FIG. 3 presents an orthogonal front view of the chessboard of FIG. 2, 300.

The design features comprise use of pictures or illustrations for one of the two alternating checkerboard square patterns, and of text for the second, alternating, checkerboard square patterns. The specific size and geometric aspect of the chessboard can be varied among multiple dimensions. Similarly, a large number of different themes can be used to provide a specific embodiment. The illustrations and text might be in color or gray-scale. The illustration boxes comprise features taken from the set of a picture, a diagram, a figure, a drawing, a symbol, and may include text, but are predominantly characterized by a non-textual visual element. The text boxes can also have varying background features, including illustrations, but are predominantly characterized by the presence of text. The invention is not limited to checkerboard comprising only two alternating patterns, but applies to checkerboard designs comprising three or more alternating patterns; the alternations being periodic or not.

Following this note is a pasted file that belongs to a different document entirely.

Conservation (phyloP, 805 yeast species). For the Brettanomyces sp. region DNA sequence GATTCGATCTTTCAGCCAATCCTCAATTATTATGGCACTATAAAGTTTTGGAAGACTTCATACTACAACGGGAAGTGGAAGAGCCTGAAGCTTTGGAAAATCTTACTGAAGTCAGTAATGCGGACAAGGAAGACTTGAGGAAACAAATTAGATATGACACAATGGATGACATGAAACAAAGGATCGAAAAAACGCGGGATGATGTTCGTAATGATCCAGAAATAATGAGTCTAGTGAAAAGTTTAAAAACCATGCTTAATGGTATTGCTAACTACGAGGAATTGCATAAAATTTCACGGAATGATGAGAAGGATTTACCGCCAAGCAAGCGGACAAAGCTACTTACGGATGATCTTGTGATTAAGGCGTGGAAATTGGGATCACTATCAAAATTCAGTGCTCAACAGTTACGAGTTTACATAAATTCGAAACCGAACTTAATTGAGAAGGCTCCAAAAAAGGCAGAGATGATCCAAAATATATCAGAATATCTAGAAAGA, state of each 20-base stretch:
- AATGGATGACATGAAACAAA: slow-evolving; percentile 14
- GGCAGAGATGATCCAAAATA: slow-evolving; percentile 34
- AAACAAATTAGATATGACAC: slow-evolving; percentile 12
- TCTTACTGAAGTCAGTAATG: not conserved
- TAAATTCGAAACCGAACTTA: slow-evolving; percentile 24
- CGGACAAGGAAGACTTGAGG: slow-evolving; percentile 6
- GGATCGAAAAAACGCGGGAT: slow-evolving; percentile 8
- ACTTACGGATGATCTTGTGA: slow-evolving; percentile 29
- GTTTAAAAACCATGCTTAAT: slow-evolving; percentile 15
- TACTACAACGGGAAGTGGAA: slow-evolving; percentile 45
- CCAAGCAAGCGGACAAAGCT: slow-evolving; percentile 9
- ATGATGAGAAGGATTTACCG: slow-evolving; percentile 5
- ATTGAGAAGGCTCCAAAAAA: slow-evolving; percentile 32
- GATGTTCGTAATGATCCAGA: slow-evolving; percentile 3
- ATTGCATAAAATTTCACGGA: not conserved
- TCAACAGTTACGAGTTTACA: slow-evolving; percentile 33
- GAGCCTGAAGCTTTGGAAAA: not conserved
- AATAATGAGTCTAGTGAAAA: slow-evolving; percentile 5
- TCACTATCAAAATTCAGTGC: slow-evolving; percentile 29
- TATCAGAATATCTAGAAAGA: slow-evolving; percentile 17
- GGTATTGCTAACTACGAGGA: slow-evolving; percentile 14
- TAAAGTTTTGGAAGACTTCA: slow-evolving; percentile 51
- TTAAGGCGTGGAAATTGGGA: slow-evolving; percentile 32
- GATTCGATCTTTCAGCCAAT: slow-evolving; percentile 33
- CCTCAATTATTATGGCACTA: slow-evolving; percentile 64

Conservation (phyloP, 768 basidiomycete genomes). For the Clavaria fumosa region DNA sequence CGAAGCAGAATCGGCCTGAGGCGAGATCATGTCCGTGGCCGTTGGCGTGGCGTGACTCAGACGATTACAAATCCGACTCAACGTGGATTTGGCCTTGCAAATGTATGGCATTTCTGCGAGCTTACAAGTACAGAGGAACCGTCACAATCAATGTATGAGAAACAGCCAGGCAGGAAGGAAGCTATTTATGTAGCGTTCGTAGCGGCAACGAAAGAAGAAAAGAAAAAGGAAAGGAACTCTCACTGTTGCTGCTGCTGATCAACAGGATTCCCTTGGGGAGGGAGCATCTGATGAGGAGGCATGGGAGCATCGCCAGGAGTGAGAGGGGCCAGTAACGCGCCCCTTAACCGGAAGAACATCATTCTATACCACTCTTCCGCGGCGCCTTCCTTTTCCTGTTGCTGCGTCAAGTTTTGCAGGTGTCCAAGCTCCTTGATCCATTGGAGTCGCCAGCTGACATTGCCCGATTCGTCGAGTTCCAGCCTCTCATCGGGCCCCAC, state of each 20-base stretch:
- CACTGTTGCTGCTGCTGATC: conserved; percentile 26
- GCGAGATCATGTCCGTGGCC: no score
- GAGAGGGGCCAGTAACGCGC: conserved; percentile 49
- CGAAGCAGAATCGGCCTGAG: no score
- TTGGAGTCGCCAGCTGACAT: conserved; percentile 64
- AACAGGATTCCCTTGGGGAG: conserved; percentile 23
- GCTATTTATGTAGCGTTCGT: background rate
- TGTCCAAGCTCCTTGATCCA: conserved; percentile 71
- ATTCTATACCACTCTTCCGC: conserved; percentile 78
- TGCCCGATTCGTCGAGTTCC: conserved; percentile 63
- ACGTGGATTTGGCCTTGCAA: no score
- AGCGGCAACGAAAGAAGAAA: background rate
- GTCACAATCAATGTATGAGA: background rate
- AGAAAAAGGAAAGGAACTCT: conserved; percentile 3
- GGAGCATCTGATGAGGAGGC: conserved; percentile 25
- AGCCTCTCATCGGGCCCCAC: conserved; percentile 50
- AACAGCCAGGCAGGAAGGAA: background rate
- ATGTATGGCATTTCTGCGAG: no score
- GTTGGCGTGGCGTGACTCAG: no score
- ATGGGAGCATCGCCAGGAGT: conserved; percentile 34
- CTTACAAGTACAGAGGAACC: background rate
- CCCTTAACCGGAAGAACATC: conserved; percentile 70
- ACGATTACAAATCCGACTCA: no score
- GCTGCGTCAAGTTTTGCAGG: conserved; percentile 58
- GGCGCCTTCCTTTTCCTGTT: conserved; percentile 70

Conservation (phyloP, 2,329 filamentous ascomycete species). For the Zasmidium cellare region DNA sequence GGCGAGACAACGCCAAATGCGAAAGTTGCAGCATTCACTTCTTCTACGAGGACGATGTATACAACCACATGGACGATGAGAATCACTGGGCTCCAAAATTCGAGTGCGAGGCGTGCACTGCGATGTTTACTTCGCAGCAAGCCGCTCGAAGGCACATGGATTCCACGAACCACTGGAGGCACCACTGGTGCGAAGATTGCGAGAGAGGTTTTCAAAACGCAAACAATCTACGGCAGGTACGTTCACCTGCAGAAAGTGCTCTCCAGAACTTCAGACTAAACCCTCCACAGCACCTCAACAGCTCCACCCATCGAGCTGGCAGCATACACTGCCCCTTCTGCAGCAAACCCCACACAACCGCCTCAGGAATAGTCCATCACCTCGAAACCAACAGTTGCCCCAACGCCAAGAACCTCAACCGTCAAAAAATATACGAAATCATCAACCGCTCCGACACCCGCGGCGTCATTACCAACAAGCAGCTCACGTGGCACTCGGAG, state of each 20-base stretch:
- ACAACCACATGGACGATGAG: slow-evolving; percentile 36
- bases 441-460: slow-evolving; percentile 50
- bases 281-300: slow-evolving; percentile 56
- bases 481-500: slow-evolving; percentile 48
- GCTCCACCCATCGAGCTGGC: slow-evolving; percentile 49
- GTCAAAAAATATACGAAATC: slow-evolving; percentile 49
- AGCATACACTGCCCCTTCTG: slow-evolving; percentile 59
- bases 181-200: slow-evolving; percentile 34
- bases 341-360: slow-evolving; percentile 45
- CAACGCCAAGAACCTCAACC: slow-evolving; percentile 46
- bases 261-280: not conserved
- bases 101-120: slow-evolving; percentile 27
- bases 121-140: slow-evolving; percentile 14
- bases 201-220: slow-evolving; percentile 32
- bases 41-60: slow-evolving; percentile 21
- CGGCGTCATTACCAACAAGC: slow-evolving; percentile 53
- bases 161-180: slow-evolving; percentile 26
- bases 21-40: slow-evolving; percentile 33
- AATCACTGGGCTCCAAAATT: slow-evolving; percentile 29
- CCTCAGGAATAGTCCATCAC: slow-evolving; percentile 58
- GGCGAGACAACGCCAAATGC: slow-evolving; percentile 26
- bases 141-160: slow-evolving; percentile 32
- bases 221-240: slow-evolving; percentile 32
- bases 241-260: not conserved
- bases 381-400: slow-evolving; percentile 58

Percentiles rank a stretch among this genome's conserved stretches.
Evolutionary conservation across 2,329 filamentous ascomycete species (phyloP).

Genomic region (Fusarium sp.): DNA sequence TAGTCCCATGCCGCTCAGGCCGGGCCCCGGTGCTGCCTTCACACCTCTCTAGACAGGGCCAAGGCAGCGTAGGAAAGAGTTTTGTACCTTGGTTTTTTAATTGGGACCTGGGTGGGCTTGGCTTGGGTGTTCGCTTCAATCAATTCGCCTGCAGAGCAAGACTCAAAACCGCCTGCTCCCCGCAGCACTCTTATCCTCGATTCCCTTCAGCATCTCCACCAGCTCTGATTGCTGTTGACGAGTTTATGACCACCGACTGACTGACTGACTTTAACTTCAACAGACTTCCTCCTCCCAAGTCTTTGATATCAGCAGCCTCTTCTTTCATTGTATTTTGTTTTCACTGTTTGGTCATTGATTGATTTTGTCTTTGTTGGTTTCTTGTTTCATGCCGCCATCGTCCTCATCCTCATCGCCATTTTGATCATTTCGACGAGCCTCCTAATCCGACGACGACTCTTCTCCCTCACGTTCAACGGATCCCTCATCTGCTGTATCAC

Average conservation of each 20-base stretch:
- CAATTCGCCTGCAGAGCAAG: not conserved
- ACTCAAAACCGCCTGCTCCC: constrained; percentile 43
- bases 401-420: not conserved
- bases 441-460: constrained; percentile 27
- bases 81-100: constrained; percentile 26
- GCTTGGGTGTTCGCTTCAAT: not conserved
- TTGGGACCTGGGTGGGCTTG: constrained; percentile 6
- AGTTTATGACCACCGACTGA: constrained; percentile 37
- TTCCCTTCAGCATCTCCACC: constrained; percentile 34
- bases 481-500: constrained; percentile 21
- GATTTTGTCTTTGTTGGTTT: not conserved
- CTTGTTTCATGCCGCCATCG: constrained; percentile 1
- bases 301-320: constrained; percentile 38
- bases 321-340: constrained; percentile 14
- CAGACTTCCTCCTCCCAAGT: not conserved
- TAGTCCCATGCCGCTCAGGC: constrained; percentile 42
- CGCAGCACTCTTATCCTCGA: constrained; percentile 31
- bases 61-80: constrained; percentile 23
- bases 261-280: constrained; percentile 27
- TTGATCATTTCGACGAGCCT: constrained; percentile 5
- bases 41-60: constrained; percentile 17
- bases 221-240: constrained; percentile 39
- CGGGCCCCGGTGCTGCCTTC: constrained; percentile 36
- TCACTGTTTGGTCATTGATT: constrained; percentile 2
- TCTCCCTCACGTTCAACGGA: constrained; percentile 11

FIG. 4 presents an orthogonal front view of one embodiment of the invention. The common element between the “dark” colored boxes is the presence of an illustration in the form of a figure, picture, drawing, or diagram (thereafter referred to as “illustration pattern”); the common element between the “light” colored boxes is the presence of text, equations, or annotations (thereafter referred to as “text pattern”). The specific markings of FIG. 4 are merely exemplary, and illustrate a number of possible variations, or themes. It should be noted that the common feature of illustration squares does not preclude the presence of text, nor does the common feature of text squares preclude the possibility of background colors, textures, or illustrations. The differentiation between the two square patterns, often described in the prior art as “dark” colored and “light” colored squares, is through the dominant feature of these square patterns, respectively the predominant presence of illustrations and the predominant presence of text. FIG. 4 also presents a number of possible checkerboard themes for pattern design, including but not limited to: leaders, castles, artifacts, cinematography, religions, places, statues, emotions, musical scores, photography, concepts, mankind evolution, musicians, landscapes, sciences, performing arts, sculptures, philosophers, literature, sayings, architecture, maps, music, paintings, philosophies, astronomy, poets, mathematics, speeches, romance, history, antiquity. The adjacent square contains text briefly describing the associated field, person, or person's achievement. Virtually any field of human endeavor could lead to specific embodiments of the present invention. Each of the themes illustratively presented in FIG. 4 can serve as the design pattern theme for one specific embodiment of the present invention. In such a case, various instantiations of the theme are used for the checkerboard squares. Alternatively, various themes may be combined in designing a single checkerboard. Additional theme examples include writers, mathematicians, and scientists.